RBS owner NatWest banks bigger profits as economy weathers pandemic

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Royal Bank of Scotland parent NatWest Group has become the latest big lender to report a surge in profits after cutting reserves for debts that may turn sour due to the pandemic.

Earnings across the sector are bouncing back as banks begin to trim their reserves for loan losses thanks to a brighter outlook for the UK economy due to the vaccination programme and easing of lockdown restrictions.

NatWest reported pre-tax operating profits of £946 million for the first three months of 2021 against £519m a year earlier – an increase of 82 per cent.

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The taxpayer-backed group, which remains 59.8 per cent owned by the taxpayer, released £102m of cash put aside for loans that may not be repaid as a result of the coronavirus crisis.

NatWest-owned Royal Bank of Scotland has its headquarters and conference facilities at Gogarburn in Edinburgh. Picture: Ian GeorgesonNatWest-owned Royal Bank of Scotland has its headquarters and conference facilities at Gogarburn in Edinburgh. Picture: Ian Georgeson
NatWest-owned Royal Bank of Scotland has its headquarters and conference facilities at Gogarburn in Edinburgh. Picture: Ian Georgeson

A year earlier, it put by £802m for loan losses and took a mammoth impairment charge of £3.2 billion for these provisions over 2020 as a whole.

Despite the improved profits, NatWest – rebranded from Royal Bank of Scotland last year – has not changed its outlook for the full year as it remains cautious amid ongoing economic uncertainty and with Covid-19 business loans becoming due for repayment.

Chief executive Alison Rose said: “NatWest Group’s profit in the first quarter of 2021 is a result of a good operating performance in our core franchises as well as modest impairment releases that reflect the better-than-expected performance of our loan book across the first three months of the year.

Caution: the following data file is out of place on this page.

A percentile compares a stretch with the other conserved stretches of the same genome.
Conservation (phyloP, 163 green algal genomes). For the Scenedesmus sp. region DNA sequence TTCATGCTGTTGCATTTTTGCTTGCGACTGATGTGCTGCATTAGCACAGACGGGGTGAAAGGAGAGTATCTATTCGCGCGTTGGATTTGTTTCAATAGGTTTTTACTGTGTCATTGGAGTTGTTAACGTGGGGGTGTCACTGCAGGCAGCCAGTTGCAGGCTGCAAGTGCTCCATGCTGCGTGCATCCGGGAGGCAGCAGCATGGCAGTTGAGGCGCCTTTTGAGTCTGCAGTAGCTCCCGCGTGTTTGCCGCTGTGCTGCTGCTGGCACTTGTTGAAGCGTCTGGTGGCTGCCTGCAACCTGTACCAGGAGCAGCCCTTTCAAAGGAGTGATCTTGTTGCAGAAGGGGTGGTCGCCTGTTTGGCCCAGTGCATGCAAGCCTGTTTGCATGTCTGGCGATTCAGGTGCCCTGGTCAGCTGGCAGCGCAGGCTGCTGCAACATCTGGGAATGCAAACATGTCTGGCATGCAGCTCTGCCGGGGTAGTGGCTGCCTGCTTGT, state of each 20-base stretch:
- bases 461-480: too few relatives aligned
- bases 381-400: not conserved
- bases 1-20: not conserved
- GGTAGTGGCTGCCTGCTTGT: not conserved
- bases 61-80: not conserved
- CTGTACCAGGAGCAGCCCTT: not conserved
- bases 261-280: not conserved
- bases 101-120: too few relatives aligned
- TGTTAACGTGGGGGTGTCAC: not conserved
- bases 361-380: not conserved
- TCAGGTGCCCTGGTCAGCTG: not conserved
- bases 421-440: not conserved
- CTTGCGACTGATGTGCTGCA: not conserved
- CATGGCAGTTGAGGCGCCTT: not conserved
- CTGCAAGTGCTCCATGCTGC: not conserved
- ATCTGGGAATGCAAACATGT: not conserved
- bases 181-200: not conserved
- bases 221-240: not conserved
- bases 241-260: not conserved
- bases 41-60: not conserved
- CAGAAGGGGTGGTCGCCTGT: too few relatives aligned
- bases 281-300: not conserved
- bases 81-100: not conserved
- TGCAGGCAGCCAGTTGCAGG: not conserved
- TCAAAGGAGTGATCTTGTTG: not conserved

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“We continue to make progress against our strategic targets, growing in key areas, simplifying the bank and accelerating our digital transformation to meet the rapidly evolving needs of our customers.

“Defaults remain low as a result of the UK government support schemes and there are reasons for optimism with the vaccine programmes progressing at pace and restrictions being eased.

“However, there is continuing uncertainty for our economy and for many of our customers as a result of Covid-19. Our capital strength and well-diversified balance sheet means NatWest Group is well positioned to help people, families and businesses to rebuild and thrive.”

Richard Hunter, head of markets at investment platform Interactive Investor, said: “The emerging themes from the banks continue, with NatWest the latest to benefit from an impairments release which has turbocharged quarterly profit.

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“From a strategic perspective, the bank has its work cut out with the ongoing shrinking of NatWest Markets and a slow withdrawal from the Ulster Bank business.

“In the meantime, the bank remains committed to growing its digital offering, which in due course should offer the opportunity for low-cost expansion as the roll-out of digital services is marginal compared to the costs of running a sprawling branch network.”

Freetrade senior analyst Dan Lane noted: “A lot of the cost-cutting has been factored in by now - jettisoning the bulk of its Adam & Co operations and the underperforming Ulster Bank ROI division should lighten the burden.

“But NatWest will want to see much more leniency from the regulator on quickly reducing its cash pile to deal with pandemic-induced impairment charges.”

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HSBC said on Tuesday that it has released $435m (£313m) of loan loss reserves, with Bank of Scotland owner Lloyds Banking Group cutting its provisions by a net £323m.

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